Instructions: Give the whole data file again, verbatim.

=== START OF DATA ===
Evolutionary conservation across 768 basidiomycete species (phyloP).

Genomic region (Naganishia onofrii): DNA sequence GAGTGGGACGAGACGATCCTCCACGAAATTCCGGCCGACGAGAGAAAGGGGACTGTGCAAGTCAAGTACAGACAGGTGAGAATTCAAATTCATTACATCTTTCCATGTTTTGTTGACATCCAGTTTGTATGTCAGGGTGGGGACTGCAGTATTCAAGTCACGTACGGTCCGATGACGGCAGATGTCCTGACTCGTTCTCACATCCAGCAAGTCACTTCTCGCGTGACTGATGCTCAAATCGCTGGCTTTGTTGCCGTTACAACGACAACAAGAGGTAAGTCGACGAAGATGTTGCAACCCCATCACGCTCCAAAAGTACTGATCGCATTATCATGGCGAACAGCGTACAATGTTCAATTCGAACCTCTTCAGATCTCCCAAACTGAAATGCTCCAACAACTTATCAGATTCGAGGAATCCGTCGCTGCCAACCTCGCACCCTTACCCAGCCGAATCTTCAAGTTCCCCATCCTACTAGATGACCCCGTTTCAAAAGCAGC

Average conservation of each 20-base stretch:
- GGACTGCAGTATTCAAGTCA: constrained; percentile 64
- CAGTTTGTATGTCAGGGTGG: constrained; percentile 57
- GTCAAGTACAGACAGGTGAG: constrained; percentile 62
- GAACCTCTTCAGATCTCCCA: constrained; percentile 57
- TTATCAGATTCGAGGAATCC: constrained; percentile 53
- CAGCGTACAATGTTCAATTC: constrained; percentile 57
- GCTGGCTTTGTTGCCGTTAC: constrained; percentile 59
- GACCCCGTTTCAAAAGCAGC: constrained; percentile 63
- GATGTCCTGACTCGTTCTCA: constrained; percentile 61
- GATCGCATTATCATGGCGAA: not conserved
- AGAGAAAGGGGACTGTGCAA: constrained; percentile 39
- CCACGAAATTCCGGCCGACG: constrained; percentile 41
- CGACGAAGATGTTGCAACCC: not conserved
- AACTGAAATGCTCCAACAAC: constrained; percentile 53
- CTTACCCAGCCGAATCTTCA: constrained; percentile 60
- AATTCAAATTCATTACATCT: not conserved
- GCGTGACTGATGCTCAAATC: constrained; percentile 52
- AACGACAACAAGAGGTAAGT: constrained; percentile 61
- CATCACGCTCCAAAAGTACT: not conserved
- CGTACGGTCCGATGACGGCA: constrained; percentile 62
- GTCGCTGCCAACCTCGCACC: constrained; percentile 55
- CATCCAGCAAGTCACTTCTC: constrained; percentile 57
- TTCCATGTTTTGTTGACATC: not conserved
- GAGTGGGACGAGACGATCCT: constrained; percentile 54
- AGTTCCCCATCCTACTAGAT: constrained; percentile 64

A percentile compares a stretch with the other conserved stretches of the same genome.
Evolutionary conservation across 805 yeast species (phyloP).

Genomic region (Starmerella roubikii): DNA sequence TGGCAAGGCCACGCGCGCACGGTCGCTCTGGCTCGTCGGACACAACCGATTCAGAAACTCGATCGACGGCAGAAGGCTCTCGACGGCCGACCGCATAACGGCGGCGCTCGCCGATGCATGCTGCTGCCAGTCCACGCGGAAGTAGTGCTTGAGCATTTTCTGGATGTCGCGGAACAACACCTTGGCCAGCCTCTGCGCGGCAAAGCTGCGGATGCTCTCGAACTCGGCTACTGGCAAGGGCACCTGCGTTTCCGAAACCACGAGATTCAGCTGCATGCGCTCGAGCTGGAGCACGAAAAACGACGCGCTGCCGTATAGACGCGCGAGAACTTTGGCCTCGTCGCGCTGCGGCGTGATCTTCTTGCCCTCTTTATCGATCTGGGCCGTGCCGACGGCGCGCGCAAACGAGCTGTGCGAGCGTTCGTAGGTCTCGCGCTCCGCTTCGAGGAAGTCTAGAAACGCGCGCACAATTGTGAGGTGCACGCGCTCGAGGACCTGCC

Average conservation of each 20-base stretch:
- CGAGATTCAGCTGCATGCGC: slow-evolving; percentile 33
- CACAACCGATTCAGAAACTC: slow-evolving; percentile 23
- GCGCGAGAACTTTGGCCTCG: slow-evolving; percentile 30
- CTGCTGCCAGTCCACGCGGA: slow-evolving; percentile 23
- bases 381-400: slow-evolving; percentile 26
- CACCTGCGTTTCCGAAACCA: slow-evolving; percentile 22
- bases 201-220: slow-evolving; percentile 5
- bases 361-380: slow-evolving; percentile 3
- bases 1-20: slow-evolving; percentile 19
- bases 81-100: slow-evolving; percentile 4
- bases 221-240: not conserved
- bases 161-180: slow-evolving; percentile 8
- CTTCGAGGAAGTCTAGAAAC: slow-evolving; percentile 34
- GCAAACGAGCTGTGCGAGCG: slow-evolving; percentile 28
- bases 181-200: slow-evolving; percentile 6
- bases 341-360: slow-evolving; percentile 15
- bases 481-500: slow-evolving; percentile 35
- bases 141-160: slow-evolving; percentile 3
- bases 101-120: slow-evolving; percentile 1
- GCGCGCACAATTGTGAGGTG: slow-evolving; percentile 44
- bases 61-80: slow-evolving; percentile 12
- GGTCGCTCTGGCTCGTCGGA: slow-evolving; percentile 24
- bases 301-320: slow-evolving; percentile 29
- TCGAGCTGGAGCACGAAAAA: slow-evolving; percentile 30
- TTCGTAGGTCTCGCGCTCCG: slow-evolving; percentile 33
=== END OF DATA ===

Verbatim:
Evolutionary conservation across 768 basidiomycete species (phyloP).

Genomic region (Naganishia onofrii): DNA sequence GAGTGGGACGAGACGATCCTCCACGAAATTCCGGCCGACGAGAGAAAGGGGACTGTGCAAGTCAAGTACAGACAGGTGAGAATTCAAATTCATTACATCTTTCCATGTTTTGTTGACATCCAGTTTGTATGTCAGGGTGGGGACTGCAGTATTCAAGTCACGTACGGTCCGATGACGGCAGATGTCCTGACTCGTTCTCACATCCAGCAAGTCACTTCTCGCGTGACTGATGCTCAAATCGCTGGCTTTGTTGCCGTTACAACGACAACAAGAGGTAAGTCGACGAAGATGTTGCAACCCCATCACGCTCCAAAAGTACTGATCGCATTATCATGGCGAACAGCGTACAATGTTCAATTCGAACCTCTTCAGATCTCCCAAACTGAAATGCTCCAACAACTTATCAGATTCGAGGAATCCGTCGCTGCCAACCTCGCACCCTTACCCAGCCGAATCTTCAAGTTCCCCATCCTACTAGATGACCCCGTTTCAAAAGCAGC

Average conservation of each 20-base stretch:
- GGACTGCAGTATTCAAGTCA: constrained; percentile 64
- CAGTTTGTATGTCAGGGTGG: constrained; percentile 57
- GTCAAGTACAGACAGGTGAG: constrained; percentile 62
- GAACCTCTTCAGATCTCCCA: constrained; percentile 57
- TTATCAGATTCGAGGAATCC: constrained; percentile 53
- CAGCGTACAATGTTCAATTC: constrained; percentile 57
- GCTGGCTTTGTTGCCGTTAC: constrained; percentile 59
- GACCCCGTTTCAAAAGCAGC: constrained; percentile 63
- GATGTCCTGACTCGTTCTCA: constrained; percentile 61
- GATCGCATTATCATGGCGAA: not conserved
- AGAGAAAGGGGACTGTGCAA: constrained; percentile 39
- CCACGAAATTCCGGCCGACG: constrained; percentile 41
- CGACGAAGATGTTGCAACCC: not conserved
- AACTGAAATGCTCCAACAAC: constrained; percentile 53
- CTTACCCAGCCGAATCTTCA: constrained; percentile 60
- AATTCAAATTCATTACATCT: not conserved
- GCGTGACTGATGCTCAAATC: constrained; percentile 52
- AACGACAACAAGAGGTAAGT: constrained; percentile 61
- CATCACGCTCCAAAAGTACT: not conserved
- CGTACGGTCCGATGACGGCA: constrained; percentile 62
- GTCGCTGCCAACCTCGCACC: constrained; percentile 55
- CATCCAGCAAGTCACTTCTC: constrained; percentile 57
- TTCCATGTTTTGTTGACATC: not conserved
- GAGTGGGACGAGACGATCCT: constrained; percentile 54
- AGTTCCCCATCCTACTAGAT: constrained; percentile 64

A percentile compares a stretch with the other conserved stretches of the same genome.
Evolutionary conservation across 805 yeast species (phyloP).

Genomic region (Starmerella roubikii): DNA sequence TGGCAAGGCCACGCGCGCACGGTCGCTCTGGCTCGTCGGACACAACCGATTCAGAAACTCGATCGACGGCAGAAGGCTCTCGACGGCCGACCGCATAACGGCGGCGCTCGCCGATGCATGCTGCTGCCAGTCCACGCGGAAGTAGTGCTTGAGCATTTTCTGGATGTCGCGGAACAACACCTTGGCCAGCCTCTGCGCGGCAAAGCTGCGGATGCTCTCGAACTCGGCTACTGGCAAGGGCACCTGCGTTTCCGAAACCACGAGATTCAGCTGCATGCGCTCGAGCTGGAGCACGAAAAACGACGCGCTGCCGTATAGACGCGCGAGAACTTTGGCCTCGTCGCGCTGCGGCGTGATCTTCTTGCCCTCTTTATCGATCTGGGCCGTGCCGACGGCGCGCGCAAACGAGCTGTGCGAGCGTTCGTAGGTCTCGCGCTCCGCTTCGAGGAAGTCTAGAAACGCGCGCACAATTGTGAGGTGCACGCGCTCGAGGACCTGCC

Average conservation of each 20-base stretch:
- CGAGATTCAGCTGCATGCGC: slow-evolving; percentile 33
- CACAACCGATTCAGAAACTC: slow-evolving; percentile 23
- GCGCGAGAACTTTGGCCTCG: slow-evolving; percentile 30
- CTGCTGCCAGTCCACGCGGA: slow-evolving; percentile 23
- bases 381-400: slow-evolving; percentile 26
- CACCTGCGTTTCCGAAACCA: slow-evolving; percentile 22
- bases 201-220: slow-evolving; percentile 5
- bases 361-380: slow-evolving; percentile 3
- bases 1-20: slow-evolving; percentile 19
- bases 81-100: slow-evolving; percentile 4
- bases 221-240: not conserved
- bases 161-180: slow-evolving; percentile 8
- CTTCGAGGAAGTCTAGAAAC: slow-evolving; percentile 34
- GCAAACGAGCTGTGCGAGCG: slow-evolving; percentile 28
- bases 181-200: slow-evolving; percentile 6
- bases 341-360: slow-evolving; percentile 15
- bases 481-500: slow-evolving; percentile 35
- bases 141-160: slow-evolving; percentile 3
- bases 101-120: slow-evolving; percentile 1
- GCGCGCACAATTGTGAGGTG: slow-evolving; percentile 44
- bases 61-80: slow-evolving; percentile 12
- GGTCGCTCTGGCTCGTCGGA: slow-evolving; percentile 24
- bases 301-320: slow-evolving; percentile 29
- TCGAGCTGGAGCACGAAAAA: slow-evolving; percentile 30
- TTCGTAGGTCTCGCGCTCCG: slow-evolving; percentile 33